In the context of IP regimes (which include any regime that provides benefits to income from any type of IP asset), this factor mandates that jurisdictions must provide no more benefits than those permitted under the “nexus” approach. In the context of non-IP regimes, the FHTP requires substantial activities whereby:
1) jurisdictions must require core income generating activities to be performed and establish mechanisms to review compliance with this requirement, and
2) the FHTP will monitor the jurisdiction’s effective implementation of the substantial activities requirement.
In terms of the activities that jurisdictions must require, the FHTP agreed that jurisdictions must require taxpayers to have an adequate number of employees with necessary qualifications and to incur an adequate amount of operating expenditures to undertake the core income-generating activities associated with the income that may benefit from a regime.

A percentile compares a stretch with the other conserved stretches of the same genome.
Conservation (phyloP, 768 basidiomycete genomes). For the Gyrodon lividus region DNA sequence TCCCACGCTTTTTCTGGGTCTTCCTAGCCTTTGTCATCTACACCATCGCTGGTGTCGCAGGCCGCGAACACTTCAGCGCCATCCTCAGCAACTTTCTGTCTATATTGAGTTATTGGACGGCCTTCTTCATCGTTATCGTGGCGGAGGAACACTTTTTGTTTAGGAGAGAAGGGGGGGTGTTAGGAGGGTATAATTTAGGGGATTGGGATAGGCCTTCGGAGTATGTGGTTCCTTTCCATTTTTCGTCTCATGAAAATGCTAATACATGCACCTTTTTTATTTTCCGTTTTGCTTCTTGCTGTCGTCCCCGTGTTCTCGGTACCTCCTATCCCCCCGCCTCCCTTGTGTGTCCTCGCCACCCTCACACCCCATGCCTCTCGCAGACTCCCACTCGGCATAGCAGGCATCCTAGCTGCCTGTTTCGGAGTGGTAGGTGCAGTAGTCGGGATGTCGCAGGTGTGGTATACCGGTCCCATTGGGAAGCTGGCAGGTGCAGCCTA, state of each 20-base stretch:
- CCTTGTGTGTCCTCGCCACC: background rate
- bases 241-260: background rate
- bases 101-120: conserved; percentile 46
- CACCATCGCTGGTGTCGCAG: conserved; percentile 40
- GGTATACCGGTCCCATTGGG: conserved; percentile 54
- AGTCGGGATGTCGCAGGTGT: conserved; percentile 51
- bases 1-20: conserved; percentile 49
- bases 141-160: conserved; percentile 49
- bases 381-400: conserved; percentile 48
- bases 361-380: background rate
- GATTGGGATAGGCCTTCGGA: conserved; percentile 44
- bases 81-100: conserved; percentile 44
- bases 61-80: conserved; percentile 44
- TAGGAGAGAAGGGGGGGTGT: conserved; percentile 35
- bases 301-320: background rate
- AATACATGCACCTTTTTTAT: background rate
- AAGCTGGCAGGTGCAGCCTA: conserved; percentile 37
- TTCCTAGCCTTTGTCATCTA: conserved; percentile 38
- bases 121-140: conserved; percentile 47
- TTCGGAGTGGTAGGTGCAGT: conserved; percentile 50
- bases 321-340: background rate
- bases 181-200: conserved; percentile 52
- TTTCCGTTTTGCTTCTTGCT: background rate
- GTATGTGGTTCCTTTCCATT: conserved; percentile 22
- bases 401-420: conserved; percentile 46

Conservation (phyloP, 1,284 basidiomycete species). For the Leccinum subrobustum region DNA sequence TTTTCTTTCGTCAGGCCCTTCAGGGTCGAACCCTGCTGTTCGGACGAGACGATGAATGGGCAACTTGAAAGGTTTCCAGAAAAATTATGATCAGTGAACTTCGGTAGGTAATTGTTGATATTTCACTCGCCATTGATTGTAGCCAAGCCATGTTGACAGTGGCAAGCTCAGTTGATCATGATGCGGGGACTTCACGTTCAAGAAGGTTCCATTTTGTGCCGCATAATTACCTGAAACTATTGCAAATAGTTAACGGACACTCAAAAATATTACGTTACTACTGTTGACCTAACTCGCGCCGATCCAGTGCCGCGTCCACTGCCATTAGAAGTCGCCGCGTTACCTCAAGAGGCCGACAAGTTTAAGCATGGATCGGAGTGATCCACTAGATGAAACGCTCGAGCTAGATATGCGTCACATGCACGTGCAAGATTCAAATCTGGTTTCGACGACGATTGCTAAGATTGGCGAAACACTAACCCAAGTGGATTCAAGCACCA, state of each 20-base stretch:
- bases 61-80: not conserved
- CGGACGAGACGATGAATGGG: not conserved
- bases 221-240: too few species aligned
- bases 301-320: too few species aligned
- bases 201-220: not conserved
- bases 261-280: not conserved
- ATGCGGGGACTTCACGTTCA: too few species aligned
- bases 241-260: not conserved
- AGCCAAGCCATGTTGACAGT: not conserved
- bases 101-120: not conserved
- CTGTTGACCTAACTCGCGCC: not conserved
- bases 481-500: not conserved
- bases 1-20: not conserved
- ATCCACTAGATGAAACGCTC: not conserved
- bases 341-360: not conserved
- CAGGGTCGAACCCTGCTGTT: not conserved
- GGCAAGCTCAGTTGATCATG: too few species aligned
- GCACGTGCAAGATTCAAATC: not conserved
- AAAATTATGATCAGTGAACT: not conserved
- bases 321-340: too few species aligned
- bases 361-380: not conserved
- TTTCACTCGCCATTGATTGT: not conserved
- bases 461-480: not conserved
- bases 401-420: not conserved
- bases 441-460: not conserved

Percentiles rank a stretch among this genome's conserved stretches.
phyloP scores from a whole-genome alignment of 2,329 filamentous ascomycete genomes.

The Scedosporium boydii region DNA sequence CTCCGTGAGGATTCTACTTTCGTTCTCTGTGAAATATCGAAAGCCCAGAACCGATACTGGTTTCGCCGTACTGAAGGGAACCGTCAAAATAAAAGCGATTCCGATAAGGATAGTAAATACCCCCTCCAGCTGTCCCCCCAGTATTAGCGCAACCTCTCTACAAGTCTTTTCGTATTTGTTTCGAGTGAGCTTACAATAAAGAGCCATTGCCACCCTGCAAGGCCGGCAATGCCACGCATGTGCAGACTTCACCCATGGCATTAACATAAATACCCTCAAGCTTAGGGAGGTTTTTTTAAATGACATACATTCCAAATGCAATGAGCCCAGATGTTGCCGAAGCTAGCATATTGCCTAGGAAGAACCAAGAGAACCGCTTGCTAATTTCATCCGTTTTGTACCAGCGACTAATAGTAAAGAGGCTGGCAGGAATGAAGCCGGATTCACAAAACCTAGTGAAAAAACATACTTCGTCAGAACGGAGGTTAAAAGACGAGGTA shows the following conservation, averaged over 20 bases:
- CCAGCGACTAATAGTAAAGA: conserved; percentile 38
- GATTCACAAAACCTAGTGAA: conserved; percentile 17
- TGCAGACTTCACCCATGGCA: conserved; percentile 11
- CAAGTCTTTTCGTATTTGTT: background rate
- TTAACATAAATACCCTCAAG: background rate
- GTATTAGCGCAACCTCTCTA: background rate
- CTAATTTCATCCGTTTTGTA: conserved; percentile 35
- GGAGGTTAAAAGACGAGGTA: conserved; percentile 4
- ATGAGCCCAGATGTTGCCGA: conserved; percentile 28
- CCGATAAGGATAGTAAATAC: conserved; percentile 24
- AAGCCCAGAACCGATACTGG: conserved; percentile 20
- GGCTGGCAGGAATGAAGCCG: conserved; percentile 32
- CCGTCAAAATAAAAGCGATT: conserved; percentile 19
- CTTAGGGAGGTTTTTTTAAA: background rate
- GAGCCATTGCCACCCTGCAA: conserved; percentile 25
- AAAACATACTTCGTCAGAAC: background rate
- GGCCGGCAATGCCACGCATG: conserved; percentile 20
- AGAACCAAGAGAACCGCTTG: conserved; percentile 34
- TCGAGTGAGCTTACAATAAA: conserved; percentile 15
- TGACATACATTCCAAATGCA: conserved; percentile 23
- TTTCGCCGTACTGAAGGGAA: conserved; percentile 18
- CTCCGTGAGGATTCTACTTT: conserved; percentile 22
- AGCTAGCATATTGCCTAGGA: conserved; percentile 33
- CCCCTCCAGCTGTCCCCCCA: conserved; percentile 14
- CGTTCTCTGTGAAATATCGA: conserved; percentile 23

In 2018/19 the OECD has focused on this new “global standard” on substantial activities in no or only nominal tax jurisdictions. At the same time the European Union’s Code of Conduct Group has been assessing low or no-tax jurisdictions on tax transparency, fair taxation and compliance with the BEPs project.
Under the threat of being added to the EU’s list of non-cooperative jurisdictions (yet another black-list) the BVI committed to adopt, in a very short timeframe, economic substance requirements for businesses based there. The Economic Substance (Companies and Limited Partnerships) Act, 2018 was passed. The EU is undertaking further work during 2019 to define appropriate economic substance requirements for collective investment vehicles. The BVI Government have expressed their commitment to continuing to work cooperatively with the EU to deliver a satisfactory outcome.
Similar legislation is being introduced in each of the British Crown Dependencies and British Overseas Territories.
The legislation generally applies so that the economic substance requirements are applicable to legal entities carrying on the “relevant activities” below:
- banking business
- insurance business
- fund management business
- finance and leasing business
- headquarters business
- shipping business
- holding business (defined as “pure holding companies”
- intellectual property business
- distribution and service centre business
Trusts are not in scope but corporate trustees are in scope depending on the circumstances.